Using zsh, I'd like to create an alias or a shell function that operates as follows:

I want this alias or shell function to echo its command line without honoring any shell control characters such as < or > or & or $ or " or others.

In other words, consider the following example, where I'm using "xxx" as the name of this proposed alias or shell function:

xxx ls -Flastr "${something}" >/tmp/xyz &

It would simply echo the following as follows, without executing it, including the > and & and $ and { and } and ", and without honoring any of those special characters:

ls -Flastr "${something}" >/tmp/xyz &

I know I can do this by quoting the rest of the command line after the "xxx" and possibly escaping certain characters, but I'm looking for a way to make this occur without any extra quoting or escaping.

Also, I want this to be in effect only for the one, single line which is invoked via this alias or shell function, and not for the entire script.

Is this even possible under zsh?

Thank you in advance.

  • Note that none of the special characters mentioned in the question is available to an alias or function. The shell acts upon them before invoking the utility. Could you say more about what the use case is for this?
    – Kusalananda
    Commented Sep 10, 2022 at 18:16
  • I want to use this proposed alias/shell-function to test certain commands. When writing long, complicated script, I might want to see that certain commands are actually going to be executed when the script is running. For example, if the ls ... command that I used an example above appears in a script, I'd like to prefix that command with xxx in the script and run the script to see if that code actually is reached, without it being executed. And I want the rest of the script to indeed be executed.
    – HippoMan
    Commented Sep 10, 2022 at 18:32
  • Also, there is a preexec shell function which receives the entire command before special character substitution. However, that preexec function cannot change the value of the command to be executed. What I want is something like preexec which will also prevent the command from actually being executed
    – HippoMan
    Commented Sep 10, 2022 at 18:35
  • similar (duplicate?): Any shell where expansions are turned off without escaping or quoting? Commented Sep 10, 2022 at 19:54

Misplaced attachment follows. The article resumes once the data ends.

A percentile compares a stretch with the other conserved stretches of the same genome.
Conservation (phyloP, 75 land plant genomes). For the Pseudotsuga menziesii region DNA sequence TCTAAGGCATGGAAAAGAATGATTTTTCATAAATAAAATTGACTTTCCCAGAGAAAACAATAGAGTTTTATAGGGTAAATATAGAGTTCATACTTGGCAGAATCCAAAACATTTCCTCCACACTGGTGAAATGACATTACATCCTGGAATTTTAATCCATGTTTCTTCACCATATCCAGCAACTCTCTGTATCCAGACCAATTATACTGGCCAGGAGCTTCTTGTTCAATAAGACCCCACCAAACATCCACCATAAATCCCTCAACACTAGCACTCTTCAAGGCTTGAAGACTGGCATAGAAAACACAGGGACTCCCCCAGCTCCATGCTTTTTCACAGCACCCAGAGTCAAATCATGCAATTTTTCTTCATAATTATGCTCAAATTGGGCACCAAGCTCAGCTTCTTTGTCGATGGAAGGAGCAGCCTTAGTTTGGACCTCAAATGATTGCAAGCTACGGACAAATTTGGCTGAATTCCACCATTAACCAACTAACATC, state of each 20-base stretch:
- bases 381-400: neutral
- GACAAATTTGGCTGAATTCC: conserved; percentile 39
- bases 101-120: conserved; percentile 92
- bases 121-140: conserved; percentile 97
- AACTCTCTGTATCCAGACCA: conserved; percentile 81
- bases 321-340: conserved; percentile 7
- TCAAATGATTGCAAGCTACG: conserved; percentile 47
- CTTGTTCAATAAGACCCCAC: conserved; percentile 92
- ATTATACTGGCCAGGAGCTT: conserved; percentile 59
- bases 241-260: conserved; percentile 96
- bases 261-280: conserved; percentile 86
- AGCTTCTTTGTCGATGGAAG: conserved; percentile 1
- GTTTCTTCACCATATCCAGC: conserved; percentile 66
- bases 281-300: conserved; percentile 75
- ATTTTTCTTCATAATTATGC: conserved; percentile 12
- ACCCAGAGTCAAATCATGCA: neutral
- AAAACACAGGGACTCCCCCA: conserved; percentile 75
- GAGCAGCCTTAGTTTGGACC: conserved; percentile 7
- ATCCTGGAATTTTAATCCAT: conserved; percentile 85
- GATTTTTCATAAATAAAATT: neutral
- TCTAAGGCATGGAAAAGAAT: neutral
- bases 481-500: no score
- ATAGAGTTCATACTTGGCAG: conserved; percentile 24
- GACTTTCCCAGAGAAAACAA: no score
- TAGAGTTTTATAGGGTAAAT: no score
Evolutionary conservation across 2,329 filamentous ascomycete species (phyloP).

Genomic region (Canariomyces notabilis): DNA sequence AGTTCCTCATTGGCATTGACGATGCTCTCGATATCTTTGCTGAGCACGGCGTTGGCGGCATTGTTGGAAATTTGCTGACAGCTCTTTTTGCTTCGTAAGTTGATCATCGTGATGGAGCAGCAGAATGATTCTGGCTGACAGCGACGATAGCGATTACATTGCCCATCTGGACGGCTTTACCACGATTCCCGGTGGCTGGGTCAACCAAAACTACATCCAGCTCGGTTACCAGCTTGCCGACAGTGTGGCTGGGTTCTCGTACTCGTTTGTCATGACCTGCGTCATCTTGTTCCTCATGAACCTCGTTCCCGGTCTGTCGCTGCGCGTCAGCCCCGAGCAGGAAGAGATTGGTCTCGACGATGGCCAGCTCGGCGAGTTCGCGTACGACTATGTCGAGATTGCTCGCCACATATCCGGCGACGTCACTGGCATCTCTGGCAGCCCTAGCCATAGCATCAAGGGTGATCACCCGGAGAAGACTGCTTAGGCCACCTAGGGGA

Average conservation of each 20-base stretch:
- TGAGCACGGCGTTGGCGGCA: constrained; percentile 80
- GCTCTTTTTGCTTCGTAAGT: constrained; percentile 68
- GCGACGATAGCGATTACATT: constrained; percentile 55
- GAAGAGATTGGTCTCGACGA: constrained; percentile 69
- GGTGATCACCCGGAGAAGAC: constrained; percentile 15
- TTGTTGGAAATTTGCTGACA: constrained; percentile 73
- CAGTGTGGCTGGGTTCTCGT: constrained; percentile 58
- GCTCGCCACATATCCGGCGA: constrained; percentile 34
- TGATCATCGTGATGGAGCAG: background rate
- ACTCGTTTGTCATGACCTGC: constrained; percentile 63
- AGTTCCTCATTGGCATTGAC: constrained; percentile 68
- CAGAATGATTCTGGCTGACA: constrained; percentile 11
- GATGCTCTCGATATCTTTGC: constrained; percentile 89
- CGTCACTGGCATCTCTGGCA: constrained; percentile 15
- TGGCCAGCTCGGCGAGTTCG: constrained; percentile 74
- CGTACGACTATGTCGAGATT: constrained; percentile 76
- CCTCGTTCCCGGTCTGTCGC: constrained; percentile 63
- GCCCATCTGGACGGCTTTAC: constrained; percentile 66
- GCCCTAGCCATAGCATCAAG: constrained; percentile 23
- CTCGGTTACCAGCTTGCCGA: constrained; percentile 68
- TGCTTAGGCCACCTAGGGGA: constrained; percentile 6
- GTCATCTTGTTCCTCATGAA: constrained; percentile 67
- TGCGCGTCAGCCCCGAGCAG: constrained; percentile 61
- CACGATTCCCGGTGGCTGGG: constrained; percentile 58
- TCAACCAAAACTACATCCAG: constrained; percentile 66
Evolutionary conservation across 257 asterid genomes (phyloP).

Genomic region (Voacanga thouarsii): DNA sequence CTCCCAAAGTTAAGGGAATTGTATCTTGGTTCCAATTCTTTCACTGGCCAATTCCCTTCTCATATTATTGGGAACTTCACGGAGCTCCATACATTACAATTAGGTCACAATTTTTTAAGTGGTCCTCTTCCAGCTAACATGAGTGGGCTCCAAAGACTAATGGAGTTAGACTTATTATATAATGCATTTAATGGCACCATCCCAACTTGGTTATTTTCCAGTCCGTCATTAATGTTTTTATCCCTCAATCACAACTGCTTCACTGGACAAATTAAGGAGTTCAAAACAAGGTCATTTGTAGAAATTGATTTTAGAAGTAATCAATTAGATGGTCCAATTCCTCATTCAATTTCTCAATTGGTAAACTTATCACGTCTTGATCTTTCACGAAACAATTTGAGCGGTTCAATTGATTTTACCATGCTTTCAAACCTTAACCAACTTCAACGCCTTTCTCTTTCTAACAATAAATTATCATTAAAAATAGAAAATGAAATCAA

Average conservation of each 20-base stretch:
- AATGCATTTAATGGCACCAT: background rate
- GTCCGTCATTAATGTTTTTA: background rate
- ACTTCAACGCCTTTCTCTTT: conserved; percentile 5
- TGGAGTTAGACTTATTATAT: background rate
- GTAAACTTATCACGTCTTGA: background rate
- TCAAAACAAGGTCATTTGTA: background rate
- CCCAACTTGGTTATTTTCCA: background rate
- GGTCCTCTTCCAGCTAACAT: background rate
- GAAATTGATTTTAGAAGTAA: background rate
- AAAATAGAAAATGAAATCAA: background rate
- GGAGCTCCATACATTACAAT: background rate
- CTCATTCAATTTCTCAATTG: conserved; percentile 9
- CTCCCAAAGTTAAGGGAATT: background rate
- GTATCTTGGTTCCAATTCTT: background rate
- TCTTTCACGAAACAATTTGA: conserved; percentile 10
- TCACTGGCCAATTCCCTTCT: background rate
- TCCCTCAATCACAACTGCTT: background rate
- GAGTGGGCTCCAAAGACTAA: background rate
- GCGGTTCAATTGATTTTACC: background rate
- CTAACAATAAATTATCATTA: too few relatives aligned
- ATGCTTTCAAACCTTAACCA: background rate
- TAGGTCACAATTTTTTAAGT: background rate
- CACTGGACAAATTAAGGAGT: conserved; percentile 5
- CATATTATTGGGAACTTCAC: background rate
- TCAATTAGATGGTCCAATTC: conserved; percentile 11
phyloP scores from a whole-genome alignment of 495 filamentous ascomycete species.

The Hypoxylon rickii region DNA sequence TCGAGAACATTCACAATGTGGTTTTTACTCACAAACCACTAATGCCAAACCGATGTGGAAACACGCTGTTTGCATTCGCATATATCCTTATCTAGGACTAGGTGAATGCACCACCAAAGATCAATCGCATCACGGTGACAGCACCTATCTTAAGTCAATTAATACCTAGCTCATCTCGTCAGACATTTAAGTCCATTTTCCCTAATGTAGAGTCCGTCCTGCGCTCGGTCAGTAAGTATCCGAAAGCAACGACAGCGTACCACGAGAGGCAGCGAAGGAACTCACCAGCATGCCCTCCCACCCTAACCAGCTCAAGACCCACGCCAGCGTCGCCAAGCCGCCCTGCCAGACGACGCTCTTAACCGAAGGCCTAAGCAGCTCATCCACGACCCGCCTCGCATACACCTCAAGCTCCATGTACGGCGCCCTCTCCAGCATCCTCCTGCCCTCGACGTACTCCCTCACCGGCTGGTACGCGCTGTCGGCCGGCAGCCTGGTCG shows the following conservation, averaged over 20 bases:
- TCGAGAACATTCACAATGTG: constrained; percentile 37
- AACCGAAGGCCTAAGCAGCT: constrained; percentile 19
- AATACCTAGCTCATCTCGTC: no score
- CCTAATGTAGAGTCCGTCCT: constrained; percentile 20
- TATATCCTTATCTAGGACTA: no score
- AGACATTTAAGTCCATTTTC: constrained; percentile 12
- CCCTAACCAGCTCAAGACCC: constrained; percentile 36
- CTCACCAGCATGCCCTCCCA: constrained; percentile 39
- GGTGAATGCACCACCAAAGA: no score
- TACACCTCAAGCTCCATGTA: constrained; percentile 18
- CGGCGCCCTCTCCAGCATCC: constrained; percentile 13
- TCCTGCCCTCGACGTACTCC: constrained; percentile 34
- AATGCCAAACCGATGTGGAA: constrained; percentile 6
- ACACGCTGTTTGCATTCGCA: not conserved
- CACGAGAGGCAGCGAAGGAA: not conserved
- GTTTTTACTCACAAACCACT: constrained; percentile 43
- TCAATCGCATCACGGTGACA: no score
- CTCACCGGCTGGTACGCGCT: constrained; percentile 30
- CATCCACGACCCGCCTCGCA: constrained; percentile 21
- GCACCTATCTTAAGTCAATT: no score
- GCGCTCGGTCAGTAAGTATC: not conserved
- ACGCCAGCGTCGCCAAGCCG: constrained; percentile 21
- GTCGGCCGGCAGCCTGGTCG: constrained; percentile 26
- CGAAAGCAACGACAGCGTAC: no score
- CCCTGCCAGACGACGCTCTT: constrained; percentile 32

• Thank you to Stéphane Chazelas. However, the code in the "Answer" to that question doesn't work for me in the zsh 5.8 under Ubuntu. I used the exact same example that was given in that "Answer", but nothing gets printed at all via that function.
    – HippoMan
    Commented Sep 10, 2022 at 20:09

2 Answers 2


A trick to do this is to write an alias that ends with # to make the rest of the line a comment, then pull the line from the history. Comments must be enabled with setopt interactive_comments. However, it's difficult to know where to start printing. This simple version just prints the whole line.

function xxx_function { print -lr -- ${history[$HISTCMD]}; }
alias xxx='xxx_function #'
  • ... and then someone in a hurry comments out a line that ends with | or \ and then oops
    – thrig
    Commented Sep 10, 2022 at 19:53
  • Thank you for this. But also, $HISTCMD doesn't seem to get set inside of a script.
    – HippoMan
    Commented Sep 10, 2022 at 20:14
  • @thrig The line can end with | or \` without any problems. The #` comments everything until the next newline. Commented Sep 10, 2022 at 21:21
  • @HippoMan Well, sure. This wouldn't make any sense in a script. There you can just edit the lines with the right quotes, or use a here document. Commented Sep 10, 2022 at 21:22
  • no? worst case is something like "echo this is an example of \" followed by "rm -rf /" and then a quick "xxx echo ..." comments out only the echo line and now rm -rf / is (surprise!) no long a continuation and is run. more likely the script hangs because the continuation line is chewing on stdin that is or is not there and oooooh it was due to the stupid xxx trick
    – thrig
    Commented Sep 10, 2022 at 22:09

This is a variation on the suggestion by Stéphane Chazelas, and it works for me. I corrected the original "Answer" here based on the comments, below, by Stéphane Chazelas ...

set -o interactive_comments -o extendedglob
_donothing() {}
alias '@=_donothing # '
handle_@() {
  [[ "${2}" == _donothing ]] && {
    print -r - "${1}"
  return 0
  • Oh! ... not quite. It works if I do this inside of a shell script. But if I put the same code inside of my ~/.zshrc and run a command starting with @ ..., it does things like expanding the variables and aliases, and it honors ` &` at the end of the command.
    – HippoMan
    Commented Sep 10, 2022 at 20:47
  • You're not making use of interactive_comments not extendedglob here.. Even if you meant alias '@=_donothing ', in @ whatever > file the redirection to file would still be performed Commented Sep 10, 2022 at 20:48
  • Yes, I corrected the @=_donothing, above, and the first line of this is indeed using interactive_comments and extendedglob ... ??? Anyway, as I mentioned, this works from inside of a shell script, but not when I put that code into ~/.zshrc.
    – HippoMan
    Commented Sep 10, 2022 at 20:50
  • I mean, you're not using any of the extendedglob operator nor are you commenting out any to prevent it from being run as my answer did. Commented Sep 10, 2022 at 20:52
  • Oh, I see. But then how is it working as written inside of a shell script, but not interactively?
    – HippoMan
    Commented Sep 10, 2022 at 20:55

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